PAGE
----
Top Democrats have set a Wednesday deadline to finalize a deal and present a proposal that would dramatically expand the social safety net and address key priorities like health care and climate change, but it still remains a daunting task to unite the competing demands from moderates and progressives who have been at odds over the price tag, scope and many of the details.
Democrats are eying adding a debt limit increase to a stop-gap spending measure to keep the government open past September 30, in a bid to pressure resistant Republicans to vote for it. In addition, Democrats want to include billions of dollars for natural disaster recovery in the aftermath of Hurricane Ida along with money for efforts related to the evacuation from Afghanistan. But without an agreement from both parties, Congress could stumble into a government shutdown by month’s end and an unprecedented debt default by the middle of next month.
Series of deadlines approach
The clock is ticking as a series of key deadlines loom. Democratic leaders told key committee chairman to submit their pieces of the larger proposal by Wednesday, a deadline that has forced committees to negotiate privately for weeks in an effort to put together legislative text.
“What we have worked on is working both of those bills in tandem,” Vermont independent Sen. Bernie Sanders, the chairman of the Senate Budget Committee, told Bash in a separate interview on Sunday. “They go together. It would be a really sad state of affairs for the American people, for Congress, if both of those bills went down.”
Pelosi and House Majority Leader Steny Hoyer said they want to see the party’s massive bill to expand the social safety net on the floor by the week of September 20, according to multiple sources on a caucus call last week. They didn’t commit to that timeframe but indicated that was their goal.
The next major deadline is September 27, after Pelosi catered to the demands of moderate democrats and agreed to put the bipartisan infrastructure bill on the floor by that day. But progressives have said they will not support the bipartisan deal without the massive economic package so if that is not done in time then Democrats may not have the votes needed to pass the infrastructure bill.
Democrats disagree on price tag and what’s in the package
The narrow majorities in both chambers of Congress have empowered opposite ideological wings within the Democratic party to boldly make demands, intensifying the challenge facing leadership to knit the party together. Senate Democrats control only 50 seats in the chamber and will need the votes of every last one to pass the package, while Pelosi can’t lose more than three Democratic votes. Democrats are planning to pass the legislation using the budget reconciliation process to circumvent the filibuster and a 60-vote threshold in the Senate.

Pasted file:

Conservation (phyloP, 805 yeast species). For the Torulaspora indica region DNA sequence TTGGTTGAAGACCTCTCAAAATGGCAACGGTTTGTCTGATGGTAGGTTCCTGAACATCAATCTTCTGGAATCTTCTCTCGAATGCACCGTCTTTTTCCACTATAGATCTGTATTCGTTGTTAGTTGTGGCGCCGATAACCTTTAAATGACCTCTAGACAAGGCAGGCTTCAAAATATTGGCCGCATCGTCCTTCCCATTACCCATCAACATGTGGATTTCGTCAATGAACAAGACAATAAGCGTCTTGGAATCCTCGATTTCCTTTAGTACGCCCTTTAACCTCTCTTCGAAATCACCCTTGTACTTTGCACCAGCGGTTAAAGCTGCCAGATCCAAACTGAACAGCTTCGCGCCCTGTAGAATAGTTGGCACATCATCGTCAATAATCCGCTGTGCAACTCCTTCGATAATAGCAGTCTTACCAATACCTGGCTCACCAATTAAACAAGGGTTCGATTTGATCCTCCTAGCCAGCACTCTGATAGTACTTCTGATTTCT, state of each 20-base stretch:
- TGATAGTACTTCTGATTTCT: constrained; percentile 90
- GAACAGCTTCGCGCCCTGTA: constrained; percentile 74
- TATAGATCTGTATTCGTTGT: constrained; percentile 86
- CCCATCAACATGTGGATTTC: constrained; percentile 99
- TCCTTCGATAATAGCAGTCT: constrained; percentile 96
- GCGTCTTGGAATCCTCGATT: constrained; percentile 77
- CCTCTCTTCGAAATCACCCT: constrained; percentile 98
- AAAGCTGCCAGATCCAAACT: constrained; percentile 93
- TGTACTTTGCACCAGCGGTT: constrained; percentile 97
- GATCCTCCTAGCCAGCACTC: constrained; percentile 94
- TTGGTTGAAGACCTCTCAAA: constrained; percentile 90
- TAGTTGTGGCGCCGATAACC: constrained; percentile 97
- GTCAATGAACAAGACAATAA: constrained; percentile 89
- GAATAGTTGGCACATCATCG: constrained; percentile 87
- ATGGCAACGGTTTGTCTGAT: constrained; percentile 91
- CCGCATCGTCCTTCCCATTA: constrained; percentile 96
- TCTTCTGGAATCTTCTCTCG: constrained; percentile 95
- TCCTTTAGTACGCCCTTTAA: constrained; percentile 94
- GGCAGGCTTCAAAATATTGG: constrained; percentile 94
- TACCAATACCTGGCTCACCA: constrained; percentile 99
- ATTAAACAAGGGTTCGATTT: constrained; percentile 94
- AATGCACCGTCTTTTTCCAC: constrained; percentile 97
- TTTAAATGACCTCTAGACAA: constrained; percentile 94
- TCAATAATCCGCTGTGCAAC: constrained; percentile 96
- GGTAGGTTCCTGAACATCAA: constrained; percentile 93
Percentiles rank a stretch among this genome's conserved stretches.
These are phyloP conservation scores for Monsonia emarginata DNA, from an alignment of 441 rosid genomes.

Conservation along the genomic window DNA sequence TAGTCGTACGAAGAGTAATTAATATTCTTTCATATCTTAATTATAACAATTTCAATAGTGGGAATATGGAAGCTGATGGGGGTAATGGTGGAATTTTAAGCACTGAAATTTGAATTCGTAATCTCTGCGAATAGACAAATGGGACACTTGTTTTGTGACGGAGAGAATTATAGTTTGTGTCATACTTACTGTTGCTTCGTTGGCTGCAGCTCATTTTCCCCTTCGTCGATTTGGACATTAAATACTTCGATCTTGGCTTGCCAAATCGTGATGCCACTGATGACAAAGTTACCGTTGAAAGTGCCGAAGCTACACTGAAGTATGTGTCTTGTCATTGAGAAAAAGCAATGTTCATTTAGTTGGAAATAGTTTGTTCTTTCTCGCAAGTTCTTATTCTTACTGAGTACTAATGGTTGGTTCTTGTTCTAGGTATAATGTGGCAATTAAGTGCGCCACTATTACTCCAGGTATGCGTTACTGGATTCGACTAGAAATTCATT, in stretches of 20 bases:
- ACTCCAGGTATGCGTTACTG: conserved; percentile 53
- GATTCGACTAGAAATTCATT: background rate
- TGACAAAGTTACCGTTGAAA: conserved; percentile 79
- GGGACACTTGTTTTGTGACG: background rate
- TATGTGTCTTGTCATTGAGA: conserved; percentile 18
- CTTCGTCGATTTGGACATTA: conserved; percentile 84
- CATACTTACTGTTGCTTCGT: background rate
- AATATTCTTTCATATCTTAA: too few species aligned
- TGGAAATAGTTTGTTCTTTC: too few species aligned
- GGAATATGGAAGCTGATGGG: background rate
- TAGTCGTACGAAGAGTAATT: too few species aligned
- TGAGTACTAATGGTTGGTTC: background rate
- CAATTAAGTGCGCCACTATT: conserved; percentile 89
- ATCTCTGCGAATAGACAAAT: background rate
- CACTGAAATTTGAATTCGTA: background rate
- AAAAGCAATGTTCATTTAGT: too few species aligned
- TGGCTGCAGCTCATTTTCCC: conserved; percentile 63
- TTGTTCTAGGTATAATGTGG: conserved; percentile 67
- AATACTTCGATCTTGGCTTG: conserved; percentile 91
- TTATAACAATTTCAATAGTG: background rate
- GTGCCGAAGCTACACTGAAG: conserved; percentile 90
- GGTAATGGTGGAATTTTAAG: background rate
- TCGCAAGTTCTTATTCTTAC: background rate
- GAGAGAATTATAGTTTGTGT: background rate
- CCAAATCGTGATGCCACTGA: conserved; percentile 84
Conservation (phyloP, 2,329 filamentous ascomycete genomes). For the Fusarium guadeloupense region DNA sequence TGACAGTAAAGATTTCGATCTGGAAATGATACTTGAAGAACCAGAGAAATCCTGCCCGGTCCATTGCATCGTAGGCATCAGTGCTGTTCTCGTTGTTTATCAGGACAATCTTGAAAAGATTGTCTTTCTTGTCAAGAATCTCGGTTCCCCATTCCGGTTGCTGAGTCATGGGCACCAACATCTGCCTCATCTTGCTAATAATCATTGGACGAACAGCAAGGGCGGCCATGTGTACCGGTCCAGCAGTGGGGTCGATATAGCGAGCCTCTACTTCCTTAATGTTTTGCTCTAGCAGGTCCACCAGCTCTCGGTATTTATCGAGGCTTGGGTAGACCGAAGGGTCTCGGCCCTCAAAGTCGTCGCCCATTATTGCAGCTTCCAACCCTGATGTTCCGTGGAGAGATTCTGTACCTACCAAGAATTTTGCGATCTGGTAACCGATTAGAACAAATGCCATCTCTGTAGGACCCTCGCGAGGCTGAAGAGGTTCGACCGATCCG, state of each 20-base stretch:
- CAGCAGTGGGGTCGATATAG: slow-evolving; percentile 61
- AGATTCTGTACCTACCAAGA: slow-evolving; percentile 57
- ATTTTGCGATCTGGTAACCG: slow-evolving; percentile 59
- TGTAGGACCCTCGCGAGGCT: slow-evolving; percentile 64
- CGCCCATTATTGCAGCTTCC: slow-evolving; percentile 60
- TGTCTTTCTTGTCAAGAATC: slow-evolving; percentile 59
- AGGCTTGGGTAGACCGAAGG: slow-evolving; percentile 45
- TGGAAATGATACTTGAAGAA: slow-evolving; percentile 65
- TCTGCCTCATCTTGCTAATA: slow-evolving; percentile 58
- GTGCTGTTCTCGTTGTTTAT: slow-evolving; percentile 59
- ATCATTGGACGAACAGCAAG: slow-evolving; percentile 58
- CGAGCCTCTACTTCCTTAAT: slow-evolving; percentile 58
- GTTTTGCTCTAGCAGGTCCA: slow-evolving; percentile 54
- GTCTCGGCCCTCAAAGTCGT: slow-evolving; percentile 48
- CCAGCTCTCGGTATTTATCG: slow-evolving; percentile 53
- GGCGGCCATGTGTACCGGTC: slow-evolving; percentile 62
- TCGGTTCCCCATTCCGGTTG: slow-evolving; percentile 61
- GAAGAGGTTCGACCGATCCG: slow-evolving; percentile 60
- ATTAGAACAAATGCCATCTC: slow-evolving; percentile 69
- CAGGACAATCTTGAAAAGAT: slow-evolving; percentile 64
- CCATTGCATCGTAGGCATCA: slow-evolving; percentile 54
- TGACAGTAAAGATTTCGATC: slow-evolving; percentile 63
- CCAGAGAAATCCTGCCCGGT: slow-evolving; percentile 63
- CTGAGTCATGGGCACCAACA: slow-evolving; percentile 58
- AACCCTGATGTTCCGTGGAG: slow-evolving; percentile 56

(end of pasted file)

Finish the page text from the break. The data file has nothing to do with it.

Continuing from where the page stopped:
The overarching price tag for the economic package is one of the major issues currently confronting Democrats.
Manchin did not say what his ceiling would be on a price tag, but again floated a topline between $1 trillion and $1.5 trillion on “State of the Union.”
Sanders strongly pushed back, telling Bash of that possibility, “It is absolutely not acceptable to me. I don’t think it’s acceptable to the President, to the American people or to the overwhelming majority of the people in the Democratic caucus.”
Pelosi has already shown little desire to pare back the price tag.
“The number is the number, $3.5 (trillion), we can’t go above that,” she told CNN last week. Asked about the likelihood she will have to go below that level, the California Democrat responded, “Why?”
Beyond the topline spending level, there are sticking points over the substance of the legislation with progressives and moderates again at odds.
Manchin in the spotlight
The senator who represents the fossil fuel-rich state of West Virginia is making clear he won’t cave on aggressive climate provisions sought by many Democrats. Asked by Bash about clean energy provisions to use tax incentives and carbon capture to try to cut emissions, Manchin said, “The transition is happening. Now they’re wanting to pay companies to do what they’re already doing. It makes no sense to me at all for us to take billions of dollars and pay utilities for what they’re going to do as the market transitions.”
Asked about increasing funding for home care services for the sick and elderly, he said, “We have $60 billion that hasn’t even gone out the door yet. Only thing I’m saying is why (the) urgency to spend another $300 billion towards that, when you got $60 billion that hasn’t even gone out. Don’t you think we ought to find out what happened?”
All of those issues and much more could become a major problem as Democrats try to wrangle their members in support of a sweeping package.
Even the timeline itself has become an issue with moderates calling for the process to be slowed down.
Manchin has called for “a strategic pause,” and moderate Democratic Rep. Stephanie Murphy of Florida has laid into Democrats for rushing their efforts to finish their economic agenda bill by September 15, calling the process “incredibly frustrating.”
Leadership has shown no signs of slowing down, however. Pelosi has rebuffed Manchin’s demand for a pause, saying, “Obviously, I don’t agree,” while Senate Democratic leader Chuck Schumer has told reporters, “We’re moving full speed ahead.”
CNN’s Morgan Rimmer and Lauren Fox contributed to this report.